July 21, 2016
I stumbled upon this brilliant Youtube series on value investing and how to buy quality companies (whether through stocks or otherwise).
I have watched about 5/38 videos (total will be about 10 hours worth of viewing time), but I’ll probably get around to watching all of them eventually and they’re amazing from what I’ve watched so far. The first and most valuable video I watched so far was this one:
To summarize the first 5 videos of the series:
- equity = assets – liabilities (ie. if you own a $100k home but still owe the bank $80k from your mortgage, your equity is $20k)
- earnings = net income / # of company shares
- book value = equity / # of company shares
- P/E = price / earnings; this is a measure of profitability (ie. a P/E of 5 represents a 20% return in 1 year if the company maintains the exact same net income; for every $5 spent, you get $1 back)
- P/BV = price / book value; this is a measure of safety (ie. a P/BV of 1 means you would get 100% of your money back if the company liquidated right now; 4 would mean 25%)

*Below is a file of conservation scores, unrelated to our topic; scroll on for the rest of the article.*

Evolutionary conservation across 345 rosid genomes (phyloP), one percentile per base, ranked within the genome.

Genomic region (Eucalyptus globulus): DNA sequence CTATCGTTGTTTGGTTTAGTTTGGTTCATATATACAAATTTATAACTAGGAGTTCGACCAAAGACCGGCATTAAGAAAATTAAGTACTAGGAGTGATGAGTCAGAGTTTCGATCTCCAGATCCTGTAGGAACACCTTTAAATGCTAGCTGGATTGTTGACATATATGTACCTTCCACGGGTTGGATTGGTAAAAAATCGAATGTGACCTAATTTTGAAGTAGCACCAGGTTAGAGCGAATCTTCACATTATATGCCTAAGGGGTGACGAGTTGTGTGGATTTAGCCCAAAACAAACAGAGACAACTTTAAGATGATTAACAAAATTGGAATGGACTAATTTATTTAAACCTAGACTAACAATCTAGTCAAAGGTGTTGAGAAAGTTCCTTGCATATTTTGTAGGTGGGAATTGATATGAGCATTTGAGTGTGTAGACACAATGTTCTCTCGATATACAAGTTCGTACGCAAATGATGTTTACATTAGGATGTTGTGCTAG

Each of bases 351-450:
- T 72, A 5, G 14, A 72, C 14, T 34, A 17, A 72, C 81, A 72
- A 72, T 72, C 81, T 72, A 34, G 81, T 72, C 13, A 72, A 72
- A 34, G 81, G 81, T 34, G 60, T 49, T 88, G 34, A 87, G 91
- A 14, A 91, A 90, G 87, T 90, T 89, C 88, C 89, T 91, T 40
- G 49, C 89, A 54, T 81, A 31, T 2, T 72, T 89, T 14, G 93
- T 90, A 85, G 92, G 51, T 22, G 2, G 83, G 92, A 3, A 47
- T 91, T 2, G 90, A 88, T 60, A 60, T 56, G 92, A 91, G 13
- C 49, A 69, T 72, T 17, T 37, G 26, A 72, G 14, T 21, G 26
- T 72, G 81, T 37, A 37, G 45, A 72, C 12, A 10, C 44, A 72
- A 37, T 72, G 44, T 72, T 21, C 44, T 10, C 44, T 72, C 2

- Graham & Buffet only looked at companies with a P/E under 15 and a P/BV under 1.5; they then created a new metric… P/E * P/BV and said it should be under 22.5 (15*1.5)
- This is a beautiful valuation method because it accounts for both potential return AND risk
- Lastly, why is the stock market so profitable? Because the general public doesn’t buy great companies, they trade stocks. Therefore, from time to time a great company will be on discount. Is it bad to buy an amazing pair of jeans for $70? No, but it would be so much sweeter if they were $50. Or $40. Or $30… etc. The general point the author made, is that the method of buying a business in real life is not different whatsoever than purchasing shares in a company, which is really cool IMO and valuable if you ever want to become an entrepreneur or business guru.
I think I’ll learn a lot more about this as I go through the videos so I’m super stoked and I’ll let you know when I learn other significant stuff. Or maybe you should watch em too!
“We make a living by what we get. We make a life by what we give.”
Update: I have since learned that there is much more to valuation than this. Please read my 2017 Annual Investment Review and Mid-August 2018 Update as I learn to apply other methods.
Furthermore, it was misleading of me to suggest that these are the metrics Buffett uses. Perhaps he did in his very early days, but his comprehension of value goes much deeper than this.
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